Anna Schultz-Girl On Computer Stress

Combating Internalized Capitalism

A few weeks ago, I spent most of the day in bed, mentally unable to move except to eat. I was working on an article for Mason’s student newspaper, Fourth Estate, and I hated it. I’m always very critical of my writing, but this felt different. It felt like all the joy had been zapped out of writing, something I’d always been so passionate about. 

I spent that day crying off-and-on because I desperately want to take a break from writing for Fourth Estate, but I felt so guilty for wanting that. I still haven’t even quit because I’m terrified of how I will be perceived by my peers, professors and future employers. That night, I even called my mom because I desperately needed confirmation that it was okay to quit, that it didn’t mean I had failed. 

It’s not like writing for the newspaper is the only thing I do. Far from it. But society has taught me that I always need to do more. In this capitalistic economy, our value is based on our productiveness, our contribution to the system. And it’s so easy to internalize that. Soon, our self-worth revolves around productivity, social status, insane expectations of involvement, income and material goods. 

This article was supposed to be about something else entirely. But in the middle of the week, PMS hit me like a truck and my mental health took a beating from a growing list of assignments. So on Friday as I was scrambling to put something together, I broke down again. It was nearly one o’clock in the morning and I hated everything I had written. But every time I wanted to just walk away and go to bed, I told myself that I was a failure, that not writing that article would mean that I failed.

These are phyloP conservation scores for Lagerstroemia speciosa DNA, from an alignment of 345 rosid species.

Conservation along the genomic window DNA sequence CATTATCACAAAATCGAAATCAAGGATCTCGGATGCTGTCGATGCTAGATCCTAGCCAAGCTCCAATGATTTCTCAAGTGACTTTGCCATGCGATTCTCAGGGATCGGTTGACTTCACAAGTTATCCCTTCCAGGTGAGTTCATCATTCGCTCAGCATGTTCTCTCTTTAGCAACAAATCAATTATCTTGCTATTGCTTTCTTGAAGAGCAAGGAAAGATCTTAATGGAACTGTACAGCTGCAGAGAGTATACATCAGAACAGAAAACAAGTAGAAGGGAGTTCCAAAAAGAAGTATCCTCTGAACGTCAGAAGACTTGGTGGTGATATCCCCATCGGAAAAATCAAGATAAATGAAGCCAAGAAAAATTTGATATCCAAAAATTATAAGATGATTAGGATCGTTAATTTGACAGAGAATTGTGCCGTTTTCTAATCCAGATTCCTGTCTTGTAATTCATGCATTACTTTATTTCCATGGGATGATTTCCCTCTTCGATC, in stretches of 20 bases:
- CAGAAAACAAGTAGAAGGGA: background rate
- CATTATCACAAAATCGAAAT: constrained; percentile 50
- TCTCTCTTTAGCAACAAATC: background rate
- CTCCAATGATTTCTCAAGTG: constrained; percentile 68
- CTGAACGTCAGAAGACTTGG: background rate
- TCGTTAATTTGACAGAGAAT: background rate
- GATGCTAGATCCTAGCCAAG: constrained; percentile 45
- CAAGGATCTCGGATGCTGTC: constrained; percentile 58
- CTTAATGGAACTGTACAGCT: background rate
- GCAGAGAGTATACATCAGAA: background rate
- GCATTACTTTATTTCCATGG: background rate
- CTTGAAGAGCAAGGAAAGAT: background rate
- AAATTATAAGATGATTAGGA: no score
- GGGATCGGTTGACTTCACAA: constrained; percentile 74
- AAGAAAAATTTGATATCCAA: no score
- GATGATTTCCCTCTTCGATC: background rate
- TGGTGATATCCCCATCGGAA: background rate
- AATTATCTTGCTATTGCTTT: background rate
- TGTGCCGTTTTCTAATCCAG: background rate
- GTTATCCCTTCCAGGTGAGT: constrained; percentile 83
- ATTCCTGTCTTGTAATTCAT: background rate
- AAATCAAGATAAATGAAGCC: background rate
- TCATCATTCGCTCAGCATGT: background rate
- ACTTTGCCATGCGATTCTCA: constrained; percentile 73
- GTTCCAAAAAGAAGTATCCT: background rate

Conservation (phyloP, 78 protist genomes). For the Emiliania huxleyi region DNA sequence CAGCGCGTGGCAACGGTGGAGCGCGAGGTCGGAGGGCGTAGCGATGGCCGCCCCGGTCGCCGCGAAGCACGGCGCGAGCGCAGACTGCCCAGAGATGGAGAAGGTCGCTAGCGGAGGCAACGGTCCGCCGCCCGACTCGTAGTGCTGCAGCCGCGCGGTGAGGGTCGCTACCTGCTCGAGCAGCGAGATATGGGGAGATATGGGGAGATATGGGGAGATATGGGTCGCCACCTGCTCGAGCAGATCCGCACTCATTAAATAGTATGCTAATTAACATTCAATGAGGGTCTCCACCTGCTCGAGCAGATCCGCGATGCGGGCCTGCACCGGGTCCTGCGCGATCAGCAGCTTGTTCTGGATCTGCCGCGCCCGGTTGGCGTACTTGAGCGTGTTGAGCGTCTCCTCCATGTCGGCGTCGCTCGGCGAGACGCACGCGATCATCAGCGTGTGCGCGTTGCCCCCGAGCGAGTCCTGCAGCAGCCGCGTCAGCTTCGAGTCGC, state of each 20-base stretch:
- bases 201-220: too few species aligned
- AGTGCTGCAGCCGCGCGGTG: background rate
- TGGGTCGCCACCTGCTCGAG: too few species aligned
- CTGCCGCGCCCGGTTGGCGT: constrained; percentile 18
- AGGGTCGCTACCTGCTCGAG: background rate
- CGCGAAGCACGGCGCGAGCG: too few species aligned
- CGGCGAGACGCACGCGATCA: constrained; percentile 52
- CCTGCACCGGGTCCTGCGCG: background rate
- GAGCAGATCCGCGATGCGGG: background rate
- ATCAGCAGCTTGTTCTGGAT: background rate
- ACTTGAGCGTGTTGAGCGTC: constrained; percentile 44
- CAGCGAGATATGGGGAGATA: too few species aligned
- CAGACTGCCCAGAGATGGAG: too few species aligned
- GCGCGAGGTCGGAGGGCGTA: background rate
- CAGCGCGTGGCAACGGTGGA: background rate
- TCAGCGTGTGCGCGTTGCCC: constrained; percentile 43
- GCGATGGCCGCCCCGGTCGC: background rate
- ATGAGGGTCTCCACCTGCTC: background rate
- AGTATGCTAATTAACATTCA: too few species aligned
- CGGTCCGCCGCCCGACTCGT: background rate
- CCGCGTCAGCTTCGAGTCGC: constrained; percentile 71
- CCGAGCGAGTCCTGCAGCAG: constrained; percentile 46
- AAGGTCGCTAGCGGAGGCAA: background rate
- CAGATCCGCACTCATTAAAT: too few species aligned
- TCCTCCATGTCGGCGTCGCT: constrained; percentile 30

So I decided to write about that feeling with the hope of achieving some kind of catharsis. But in a larger sense, to also hold myself accountable in reevaluating the capitalistic values I personally buy into. Especially since I’ve noticed my internalized capitalism growing stronger during the pandemic. My motivation has been low, but my guilt for being unproductive has been quite the opposite. It’s exhausting to be constantly stuck in the middle of that tug-of-war. Even on my days off, I feel the need to be productive in order to be valued.

Related: A Personal Reflection: How Isolation During COVID Taught Me About Productivity Culture

As a college student, I’ve also heard people almost bragging about pulling all-nighters because it meant they were busy, which society equates with success. My freshman-year roommate would stay up until four o’clock in the morning doing work, work crazy hours and do a million other things. I remember constantly comparing myself to her because I’d be in bed by 10. 

But we shouldn’t normalize that kind of exhaustion. 

Human beings are not designed to run 24/7. Our bodies and minds need us to take care of them to keep us running and healthy. Being stressed out 24/7, 365 isn’t something we should be forced to feel proud of. Burnout isn’t a prize. Quitting isn’t a personal failure. 

And while capitalism likely won’t be going away anytime soon (unfortunately), you can change your own internalized capitalism. If you feel like your productivity is more important than taking care of yourself and your mental health or feel guilty about taking a break, take a second to think about why. It isn’t a failure on your part, but a failure on society. 

You’re allowed to set boundaries for yourself. Turn off your email notifications after 5 p.m., unfollow people on social media who promote hustle culture, take time to do something every day that makes you genuinely happy. 

Remember, collegiettes, your mental health and happiness should always come first, not productivity.